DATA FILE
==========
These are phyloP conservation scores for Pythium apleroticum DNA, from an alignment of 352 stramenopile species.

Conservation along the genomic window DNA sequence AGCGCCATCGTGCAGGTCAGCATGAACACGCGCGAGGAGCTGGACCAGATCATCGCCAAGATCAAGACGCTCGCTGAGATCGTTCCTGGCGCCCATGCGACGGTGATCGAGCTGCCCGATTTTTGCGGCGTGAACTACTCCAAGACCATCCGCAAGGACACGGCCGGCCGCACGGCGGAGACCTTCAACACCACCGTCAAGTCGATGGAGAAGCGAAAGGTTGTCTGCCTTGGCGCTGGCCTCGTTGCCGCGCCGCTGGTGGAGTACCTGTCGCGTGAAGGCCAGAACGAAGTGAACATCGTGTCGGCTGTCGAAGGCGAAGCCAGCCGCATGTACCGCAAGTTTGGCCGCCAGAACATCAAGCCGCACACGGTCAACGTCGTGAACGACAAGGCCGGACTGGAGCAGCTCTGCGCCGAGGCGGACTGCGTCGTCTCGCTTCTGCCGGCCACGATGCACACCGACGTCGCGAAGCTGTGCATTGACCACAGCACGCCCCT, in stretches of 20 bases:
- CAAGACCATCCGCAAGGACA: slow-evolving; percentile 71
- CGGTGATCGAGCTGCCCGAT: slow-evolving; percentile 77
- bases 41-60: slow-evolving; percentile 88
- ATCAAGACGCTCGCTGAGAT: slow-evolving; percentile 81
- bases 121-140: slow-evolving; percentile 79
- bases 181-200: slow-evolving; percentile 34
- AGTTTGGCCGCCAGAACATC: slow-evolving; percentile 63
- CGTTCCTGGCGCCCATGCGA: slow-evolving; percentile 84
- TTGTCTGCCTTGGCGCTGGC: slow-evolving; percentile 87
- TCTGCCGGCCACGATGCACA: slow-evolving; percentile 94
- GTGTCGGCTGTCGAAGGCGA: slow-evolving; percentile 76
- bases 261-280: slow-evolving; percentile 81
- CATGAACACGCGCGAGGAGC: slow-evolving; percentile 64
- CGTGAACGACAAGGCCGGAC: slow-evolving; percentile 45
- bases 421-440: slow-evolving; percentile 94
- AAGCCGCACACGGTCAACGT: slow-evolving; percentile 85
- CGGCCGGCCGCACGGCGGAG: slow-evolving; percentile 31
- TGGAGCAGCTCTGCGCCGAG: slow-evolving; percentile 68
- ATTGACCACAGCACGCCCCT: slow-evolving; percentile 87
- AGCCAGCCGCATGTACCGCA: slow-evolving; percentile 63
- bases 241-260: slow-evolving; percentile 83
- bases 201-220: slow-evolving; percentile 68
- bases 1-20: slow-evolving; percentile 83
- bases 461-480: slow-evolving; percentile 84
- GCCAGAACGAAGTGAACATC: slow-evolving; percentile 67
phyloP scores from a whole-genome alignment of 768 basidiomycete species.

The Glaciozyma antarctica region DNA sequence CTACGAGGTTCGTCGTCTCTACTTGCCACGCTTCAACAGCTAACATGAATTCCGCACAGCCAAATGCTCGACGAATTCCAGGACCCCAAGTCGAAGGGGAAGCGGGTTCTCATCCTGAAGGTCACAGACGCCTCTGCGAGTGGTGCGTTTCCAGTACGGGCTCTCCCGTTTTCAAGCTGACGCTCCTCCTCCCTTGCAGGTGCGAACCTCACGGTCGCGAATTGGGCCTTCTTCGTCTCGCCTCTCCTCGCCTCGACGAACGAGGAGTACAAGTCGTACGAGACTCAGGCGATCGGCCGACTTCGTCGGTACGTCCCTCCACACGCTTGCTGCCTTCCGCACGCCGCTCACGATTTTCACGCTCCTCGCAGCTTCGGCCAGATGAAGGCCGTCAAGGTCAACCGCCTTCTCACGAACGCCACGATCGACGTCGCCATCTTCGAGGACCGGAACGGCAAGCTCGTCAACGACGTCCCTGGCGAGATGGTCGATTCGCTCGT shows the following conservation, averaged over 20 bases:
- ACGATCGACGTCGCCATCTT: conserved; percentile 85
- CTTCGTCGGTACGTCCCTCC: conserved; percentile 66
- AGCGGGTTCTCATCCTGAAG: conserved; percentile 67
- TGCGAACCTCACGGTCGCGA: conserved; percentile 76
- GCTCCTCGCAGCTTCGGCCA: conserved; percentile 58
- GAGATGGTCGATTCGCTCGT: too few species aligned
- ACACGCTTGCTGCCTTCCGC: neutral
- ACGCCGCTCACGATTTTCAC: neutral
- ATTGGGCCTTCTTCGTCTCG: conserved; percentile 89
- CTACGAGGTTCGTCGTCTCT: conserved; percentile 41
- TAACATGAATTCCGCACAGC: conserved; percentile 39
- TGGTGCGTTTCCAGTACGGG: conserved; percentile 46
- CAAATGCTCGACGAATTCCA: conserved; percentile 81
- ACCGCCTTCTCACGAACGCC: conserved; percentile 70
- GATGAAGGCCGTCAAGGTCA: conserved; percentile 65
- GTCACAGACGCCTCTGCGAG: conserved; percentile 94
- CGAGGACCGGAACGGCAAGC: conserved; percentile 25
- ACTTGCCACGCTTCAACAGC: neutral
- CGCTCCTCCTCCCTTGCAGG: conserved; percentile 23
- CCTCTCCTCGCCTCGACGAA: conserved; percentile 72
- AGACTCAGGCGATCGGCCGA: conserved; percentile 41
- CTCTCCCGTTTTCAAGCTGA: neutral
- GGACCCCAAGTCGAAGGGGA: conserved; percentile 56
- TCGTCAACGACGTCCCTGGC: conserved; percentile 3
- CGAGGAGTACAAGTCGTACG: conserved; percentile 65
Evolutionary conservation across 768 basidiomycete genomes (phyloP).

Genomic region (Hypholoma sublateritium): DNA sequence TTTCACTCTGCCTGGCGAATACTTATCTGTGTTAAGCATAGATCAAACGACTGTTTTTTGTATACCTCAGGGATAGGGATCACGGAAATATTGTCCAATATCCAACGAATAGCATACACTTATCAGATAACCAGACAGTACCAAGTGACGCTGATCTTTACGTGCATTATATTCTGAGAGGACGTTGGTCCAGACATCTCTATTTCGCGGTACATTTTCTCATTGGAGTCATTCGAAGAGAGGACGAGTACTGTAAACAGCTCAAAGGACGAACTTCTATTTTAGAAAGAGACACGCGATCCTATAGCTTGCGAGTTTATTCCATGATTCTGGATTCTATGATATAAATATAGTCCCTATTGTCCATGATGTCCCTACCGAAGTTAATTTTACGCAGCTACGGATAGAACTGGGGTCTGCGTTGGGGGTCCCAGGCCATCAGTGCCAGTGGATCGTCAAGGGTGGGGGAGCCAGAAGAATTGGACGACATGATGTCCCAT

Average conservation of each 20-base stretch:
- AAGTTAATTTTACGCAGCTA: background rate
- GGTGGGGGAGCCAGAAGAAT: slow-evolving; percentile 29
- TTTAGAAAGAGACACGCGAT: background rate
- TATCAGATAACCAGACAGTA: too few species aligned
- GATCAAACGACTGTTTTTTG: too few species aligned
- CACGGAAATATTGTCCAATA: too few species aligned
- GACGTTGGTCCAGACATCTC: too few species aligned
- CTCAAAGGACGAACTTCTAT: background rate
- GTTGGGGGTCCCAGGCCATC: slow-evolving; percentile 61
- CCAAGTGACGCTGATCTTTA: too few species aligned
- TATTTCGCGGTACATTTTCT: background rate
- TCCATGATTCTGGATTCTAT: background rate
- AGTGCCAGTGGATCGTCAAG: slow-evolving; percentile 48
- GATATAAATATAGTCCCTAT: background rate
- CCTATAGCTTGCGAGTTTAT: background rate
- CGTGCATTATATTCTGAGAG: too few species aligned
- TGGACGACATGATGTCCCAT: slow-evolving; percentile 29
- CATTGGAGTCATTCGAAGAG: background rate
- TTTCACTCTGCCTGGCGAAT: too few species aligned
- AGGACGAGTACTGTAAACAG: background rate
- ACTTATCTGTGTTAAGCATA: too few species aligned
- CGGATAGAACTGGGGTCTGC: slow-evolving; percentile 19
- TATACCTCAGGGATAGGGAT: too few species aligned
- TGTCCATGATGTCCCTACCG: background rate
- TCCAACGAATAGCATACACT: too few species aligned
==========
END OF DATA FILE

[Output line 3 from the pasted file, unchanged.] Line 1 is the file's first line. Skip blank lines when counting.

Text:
- CAAGACCATCCGCAAGGACA: slow-evolving; percentile 71